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Roundabout advocate Rod Warner dies

Known as "Mr. Roundabout" in Sarasota, Warner discovered a new passion for the roadway features late in life — and dedicated himself to it fully.

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  • | 3:35 p.m. July 13, 2015
Rod Warner believed a series of roundabouts along U.S. 41 would, among other benefits, improve the connectivity between the North Trail, downtown and the bayfront.
Rod Warner believed a series of roundabouts along U.S. 41 would, among other benefits, improve the connectivity between the North Trail, downtown and the bayfront.
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Rod Warner, a leading advocate for roundabouts in Sarasota, died Thursday. He was 79.

Warner was the founder of U.S. 41 Momentum, a group focused on establishing a series of roundabouts along the state highway and elsewhere in the area. Since the early 2000s, Sarasota has evolved from a roundabout-shy town to one that embraces the roadway-engineering tool, and city leaders credit Warner with helping to change attitudes.

“I will never look at another roundabout without thinking of Rod,” Vice Mayor Suzanne Atwell said in an email to city officials. “From the beginning, he had the ability, the knowledge, and above all the gentle temperament to educate our community and help them feel safe about change.”

Despite his initial lack of background in the field — he worked in the media industry — Warner called himself a roundabout evangelist, extolling virtues such as improved safety, reduced congestion and better environmental health. His interest began with his role on the Citizen Advisory Committee of the Sarasota/Manatee Metropolitan Planning Organization, and eventually began to expand as he learned more.

Alongside U.S. 41 Momentum members Roger Barry, Ron McCollough and David Morriss, Warner envisioned a corridor with 11 roundabouts on the state highway from University Boulevard to Orange Avenue. If handled properly — with artwork in the centers of the roundabouts — Warner believed the corridor could be a local icon on par with the bayfront or the John Ringling Causeway bridge.

“That would be our new view,” Warner said in a 2013 interview with the Sarasota Observer. “Now that would make an impression.”

"I will never look at another roundabout without thinking of Rod." — Suzanne Atwell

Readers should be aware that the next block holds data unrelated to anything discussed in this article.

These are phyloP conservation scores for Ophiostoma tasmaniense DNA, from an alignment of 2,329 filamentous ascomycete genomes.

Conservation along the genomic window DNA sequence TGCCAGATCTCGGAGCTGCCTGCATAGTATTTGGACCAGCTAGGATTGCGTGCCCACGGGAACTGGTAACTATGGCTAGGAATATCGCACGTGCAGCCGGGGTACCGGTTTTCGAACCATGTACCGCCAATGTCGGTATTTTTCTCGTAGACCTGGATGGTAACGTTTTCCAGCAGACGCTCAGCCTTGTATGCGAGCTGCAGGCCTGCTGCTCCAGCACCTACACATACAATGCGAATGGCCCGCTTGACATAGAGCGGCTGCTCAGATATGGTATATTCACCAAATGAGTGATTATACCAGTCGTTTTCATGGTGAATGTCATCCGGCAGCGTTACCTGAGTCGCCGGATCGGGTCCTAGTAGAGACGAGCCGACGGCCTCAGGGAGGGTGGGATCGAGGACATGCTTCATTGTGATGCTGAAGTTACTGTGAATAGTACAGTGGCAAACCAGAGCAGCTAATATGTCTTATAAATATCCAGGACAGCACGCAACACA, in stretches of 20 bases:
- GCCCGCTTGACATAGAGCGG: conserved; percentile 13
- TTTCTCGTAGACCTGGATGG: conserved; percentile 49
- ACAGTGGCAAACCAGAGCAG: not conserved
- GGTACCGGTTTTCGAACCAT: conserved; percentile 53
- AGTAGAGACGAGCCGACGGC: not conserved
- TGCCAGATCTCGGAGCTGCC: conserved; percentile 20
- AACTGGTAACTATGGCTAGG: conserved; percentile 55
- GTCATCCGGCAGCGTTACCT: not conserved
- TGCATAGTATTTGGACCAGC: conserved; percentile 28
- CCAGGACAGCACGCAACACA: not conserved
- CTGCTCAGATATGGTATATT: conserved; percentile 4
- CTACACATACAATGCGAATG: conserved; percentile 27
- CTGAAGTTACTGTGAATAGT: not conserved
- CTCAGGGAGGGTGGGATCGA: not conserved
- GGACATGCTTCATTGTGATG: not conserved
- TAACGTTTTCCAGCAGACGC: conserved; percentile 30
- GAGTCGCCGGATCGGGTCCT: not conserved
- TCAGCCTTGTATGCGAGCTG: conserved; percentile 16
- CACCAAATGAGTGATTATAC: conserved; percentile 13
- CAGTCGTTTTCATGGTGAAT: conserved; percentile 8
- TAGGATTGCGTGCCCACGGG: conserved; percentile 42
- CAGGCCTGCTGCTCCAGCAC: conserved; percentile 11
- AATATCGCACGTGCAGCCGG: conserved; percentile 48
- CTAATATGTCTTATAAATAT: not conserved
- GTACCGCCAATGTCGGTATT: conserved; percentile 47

Roundabouts, once a hotly contested proposition in Sarasota, still have their critics even as they grow in popularity. McCollough said Warner’s ability to get along with people on the opposing side of an issue — even as he worked stridently to change their opinions — was an important tool as the group met with local leaders.

“He was a person who could work well with anyone, even those who maybe disagreed with him,” McCollough said.

The city is currently working toward making Warner’s vision a reality. Two roundabouts at 10th and 14th streets, currently in development, serve as the first step toward a planned system of roundabouts along U.S. 41.

Originally from Jackson, Ohio, Warner moved to Sarasota in 1977. Although the move was career-related, he was quick to embrace his new home. Warner’s son, Ty Warner, said his father loved Sarasota and was happy to work toward making the city a better place.

“The more time he spent here, the more he came to appreciate what's going on here,” Ty Warner said. “I think he always appreciated the huge range of people that he was able to meet and interact with.”

In addition to his roundabout work, Rod Warner was also an active member of the First United Methodist Church, serving as the church's communications liason. Following a funeral in Jackson, Ohio, this weekend, a memorial service is planned at First Church sometime in the near future, Ty Warner said.

As work continues on improving Sarasota’s transportation network, the focus on roundabouts serves as a testament to Rod Warner’s dedication to improving the community in which he lived.

“The mark of any success he brought to the table was that the improvements being made in Sarasota were not just limited to just one guy,” Ty Warner said. “He would have been successful if it keeps on going without him — I think that's how he would have seen it”


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